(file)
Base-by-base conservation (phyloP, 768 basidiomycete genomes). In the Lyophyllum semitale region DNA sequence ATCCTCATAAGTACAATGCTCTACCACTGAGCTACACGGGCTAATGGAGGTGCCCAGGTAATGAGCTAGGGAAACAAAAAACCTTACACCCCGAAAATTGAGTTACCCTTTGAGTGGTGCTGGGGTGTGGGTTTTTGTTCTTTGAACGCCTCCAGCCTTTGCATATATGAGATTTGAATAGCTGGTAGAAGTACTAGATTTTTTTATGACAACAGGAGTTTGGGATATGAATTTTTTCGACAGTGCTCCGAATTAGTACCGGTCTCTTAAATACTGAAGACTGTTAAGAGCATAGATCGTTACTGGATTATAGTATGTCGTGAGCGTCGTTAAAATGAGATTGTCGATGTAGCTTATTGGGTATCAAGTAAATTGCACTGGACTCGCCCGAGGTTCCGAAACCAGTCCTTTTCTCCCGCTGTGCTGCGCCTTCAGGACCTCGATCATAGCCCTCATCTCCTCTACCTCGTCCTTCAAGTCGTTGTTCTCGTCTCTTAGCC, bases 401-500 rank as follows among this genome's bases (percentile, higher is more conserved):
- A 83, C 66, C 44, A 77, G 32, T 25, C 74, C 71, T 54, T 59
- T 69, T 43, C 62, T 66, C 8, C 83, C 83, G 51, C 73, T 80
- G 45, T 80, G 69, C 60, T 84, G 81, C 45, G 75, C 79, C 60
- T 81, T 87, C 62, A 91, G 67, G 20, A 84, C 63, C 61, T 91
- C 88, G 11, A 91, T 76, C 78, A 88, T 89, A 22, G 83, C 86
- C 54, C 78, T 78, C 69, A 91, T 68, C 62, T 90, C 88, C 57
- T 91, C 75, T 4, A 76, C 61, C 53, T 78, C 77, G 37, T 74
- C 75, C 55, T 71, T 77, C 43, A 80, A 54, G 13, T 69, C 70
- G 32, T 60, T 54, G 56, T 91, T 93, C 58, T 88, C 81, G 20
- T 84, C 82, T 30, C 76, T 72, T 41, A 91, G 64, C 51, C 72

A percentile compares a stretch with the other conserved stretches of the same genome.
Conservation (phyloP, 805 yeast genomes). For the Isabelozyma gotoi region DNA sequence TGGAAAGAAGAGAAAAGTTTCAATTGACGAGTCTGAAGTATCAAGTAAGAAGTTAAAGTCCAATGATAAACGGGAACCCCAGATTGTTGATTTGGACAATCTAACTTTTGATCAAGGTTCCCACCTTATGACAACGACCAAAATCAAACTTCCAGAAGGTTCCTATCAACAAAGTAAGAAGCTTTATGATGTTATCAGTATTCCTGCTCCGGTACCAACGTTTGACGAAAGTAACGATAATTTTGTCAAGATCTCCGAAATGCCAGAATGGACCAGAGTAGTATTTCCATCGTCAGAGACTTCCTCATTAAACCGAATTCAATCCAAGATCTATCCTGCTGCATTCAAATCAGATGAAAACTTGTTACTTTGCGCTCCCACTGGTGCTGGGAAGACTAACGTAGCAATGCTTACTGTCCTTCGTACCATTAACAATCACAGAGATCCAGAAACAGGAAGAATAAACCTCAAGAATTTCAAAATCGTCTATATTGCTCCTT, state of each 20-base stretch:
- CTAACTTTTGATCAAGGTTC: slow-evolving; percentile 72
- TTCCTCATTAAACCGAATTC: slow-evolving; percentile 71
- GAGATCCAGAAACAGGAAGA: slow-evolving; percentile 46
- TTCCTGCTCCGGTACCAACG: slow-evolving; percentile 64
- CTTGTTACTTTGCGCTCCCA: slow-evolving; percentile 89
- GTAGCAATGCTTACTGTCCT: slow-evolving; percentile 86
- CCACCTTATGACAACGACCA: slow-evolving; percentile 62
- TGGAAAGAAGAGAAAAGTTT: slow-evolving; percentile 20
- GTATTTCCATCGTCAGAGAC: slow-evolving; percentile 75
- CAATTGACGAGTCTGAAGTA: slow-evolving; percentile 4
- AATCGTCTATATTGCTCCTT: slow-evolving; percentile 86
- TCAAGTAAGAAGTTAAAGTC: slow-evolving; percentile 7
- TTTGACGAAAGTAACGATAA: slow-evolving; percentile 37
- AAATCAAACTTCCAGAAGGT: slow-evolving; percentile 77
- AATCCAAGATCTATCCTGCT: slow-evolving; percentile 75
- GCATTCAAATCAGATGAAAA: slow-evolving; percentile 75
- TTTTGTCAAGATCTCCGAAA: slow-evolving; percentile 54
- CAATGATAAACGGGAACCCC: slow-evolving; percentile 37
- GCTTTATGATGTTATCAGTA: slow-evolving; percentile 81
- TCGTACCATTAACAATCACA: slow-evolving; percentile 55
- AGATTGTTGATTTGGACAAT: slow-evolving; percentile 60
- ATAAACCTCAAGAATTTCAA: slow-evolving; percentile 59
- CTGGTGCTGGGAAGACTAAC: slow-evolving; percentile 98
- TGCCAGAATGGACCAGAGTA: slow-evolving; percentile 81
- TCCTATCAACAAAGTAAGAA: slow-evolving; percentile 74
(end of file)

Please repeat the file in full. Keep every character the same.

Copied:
Base-by-base conservation (phyloP, 768 basidiomycete genomes). In the Lyophyllum semitale region DNA sequence ATCCTCATAAGTACAATGCTCTACCACTGAGCTACACGGGCTAATGGAGGTGCCCAGGTAATGAGCTAGGGAAACAAAAAACCTTACACCCCGAAAATTGAGTTACCCTTTGAGTGGTGCTGGGGTGTGGGTTTTTGTTCTTTGAACGCCTCCAGCCTTTGCATATATGAGATTTGAATAGCTGGTAGAAGTACTAGATTTTTTTATGACAACAGGAGTTTGGGATATGAATTTTTTCGACAGTGCTCCGAATTAGTACCGGTCTCTTAAATACTGAAGACTGTTAAGAGCATAGATCGTTACTGGATTATAGTATGTCGTGAGCGTCGTTAAAATGAGATTGTCGATGTAGCTTATTGGGTATCAAGTAAATTGCACTGGACTCGCCCGAGGTTCCGAAACCAGTCCTTTTCTCCCGCTGTGCTGCGCCTTCAGGACCTCGATCATAGCCCTCATCTCCTCTACCTCGTCCTTCAAGTCGTTGTTCTCGTCTCTTAGCC, bases 401-500 rank as follows among this genome's bases (percentile, higher is more conserved):
- A 83, C 66, C 44, A 77, G 32, T 25, C 74, C 71, T 54, T 59
- T 69, T 43, C 62, T 66, C 8, C 83, C 83, G 51, C 73, T 80
- G 45, T 80, G 69, C 60, T 84, G 81, C 45, G 75, C 79, C 60
- T 81, T 87, C 62, A 91, G 67, G 20, A 84, C 63, C 61, T 91
- C 88, G 11, A 91, T 76, C 78, A 88, T 89, A 22, G 83, C 86
- C 54, C 78, T 78, C 69, A 91, T 68, C 62, T 90, C 88, C 57
- T 91, C 75, T 4, A 76, C 61, C 53, T 78, C 77, G 37, T 74
- C 75, C 55, T 71, T 77, C 43, A 80, A 54, G 13, T 69, C 70
- G 32, T 60, T 54, G 56, T 91, T 93, C 58, T 88, C 81, G 20
- T 84, C 82, T 30, C 76, T 72, T 41, A 91, G 64, C 51, C 72

A percentile compares a stretch with the other conserved stretches of the same genome.
Conservation (phyloP, 805 yeast genomes). For the Isabelozyma gotoi region DNA sequence TGGAAAGAAGAGAAAAGTTTCAATTGACGAGTCTGAAGTATCAAGTAAGAAGTTAAAGTCCAATGATAAACGGGAACCCCAGATTGTTGATTTGGACAATCTAACTTTTGATCAAGGTTCCCACCTTATGACAACGACCAAAATCAAACTTCCAGAAGGTTCCTATCAACAAAGTAAGAAGCTTTATGATGTTATCAGTATTCCTGCTCCGGTACCAACGTTTGACGAAAGTAACGATAATTTTGTCAAGATCTCCGAAATGCCAGAATGGACCAGAGTAGTATTTCCATCGTCAGAGACTTCCTCATTAAACCGAATTCAATCCAAGATCTATCCTGCTGCATTCAAATCAGATGAAAACTTGTTACTTTGCGCTCCCACTGGTGCTGGGAAGACTAACGTAGCAATGCTTACTGTCCTTCGTACCATTAACAATCACAGAGATCCAGAAACAGGAAGAATAAACCTCAAGAATTTCAAAATCGTCTATATTGCTCCTT, state of each 20-base stretch:
- CTAACTTTTGATCAAGGTTC: slow-evolving; percentile 72
- TTCCTCATTAAACCGAATTC: slow-evolving; percentile 71
- GAGATCCAGAAACAGGAAGA: slow-evolving; percentile 46
- TTCCTGCTCCGGTACCAACG: slow-evolving; percentile 64
- CTTGTTACTTTGCGCTCCCA: slow-evolving; percentile 89
- GTAGCAATGCTTACTGTCCT: slow-evolving; percentile 86
- CCACCTTATGACAACGACCA: slow-evolving; percentile 62
- TGGAAAGAAGAGAAAAGTTT: slow-evolving; percentile 20
- GTATTTCCATCGTCAGAGAC: slow-evolving; percentile 75
- CAATTGACGAGTCTGAAGTA: slow-evolving; percentile 4
- AATCGTCTATATTGCTCCTT: slow-evolving; percentile 86
- TCAAGTAAGAAGTTAAAGTC: slow-evolving; percentile 7
- TTTGACGAAAGTAACGATAA: slow-evolving; percentile 37
- AAATCAAACTTCCAGAAGGT: slow-evolving; percentile 77
- AATCCAAGATCTATCCTGCT: slow-evolving; percentile 75
- GCATTCAAATCAGATGAAAA: slow-evolving; percentile 75
- TTTTGTCAAGATCTCCGAAA: slow-evolving; percentile 54
- CAATGATAAACGGGAACCCC: slow-evolving; percentile 37
- GCTTTATGATGTTATCAGTA: slow-evolving; percentile 81
- TCGTACCATTAACAATCACA: slow-evolving; percentile 55
- AGATTGTTGATTTGGACAAT: slow-evolving; percentile 60
- ATAAACCTCAAGAATTTCAA: slow-evolving; percentile 59
- CTGGTGCTGGGAAGACTAAC: slow-evolving; percentile 98
- TGCCAGAATGGACCAGAGTA: slow-evolving; percentile 81
- TCCTATCAACAAAGTAAGAA: slow-evolving; percentile 74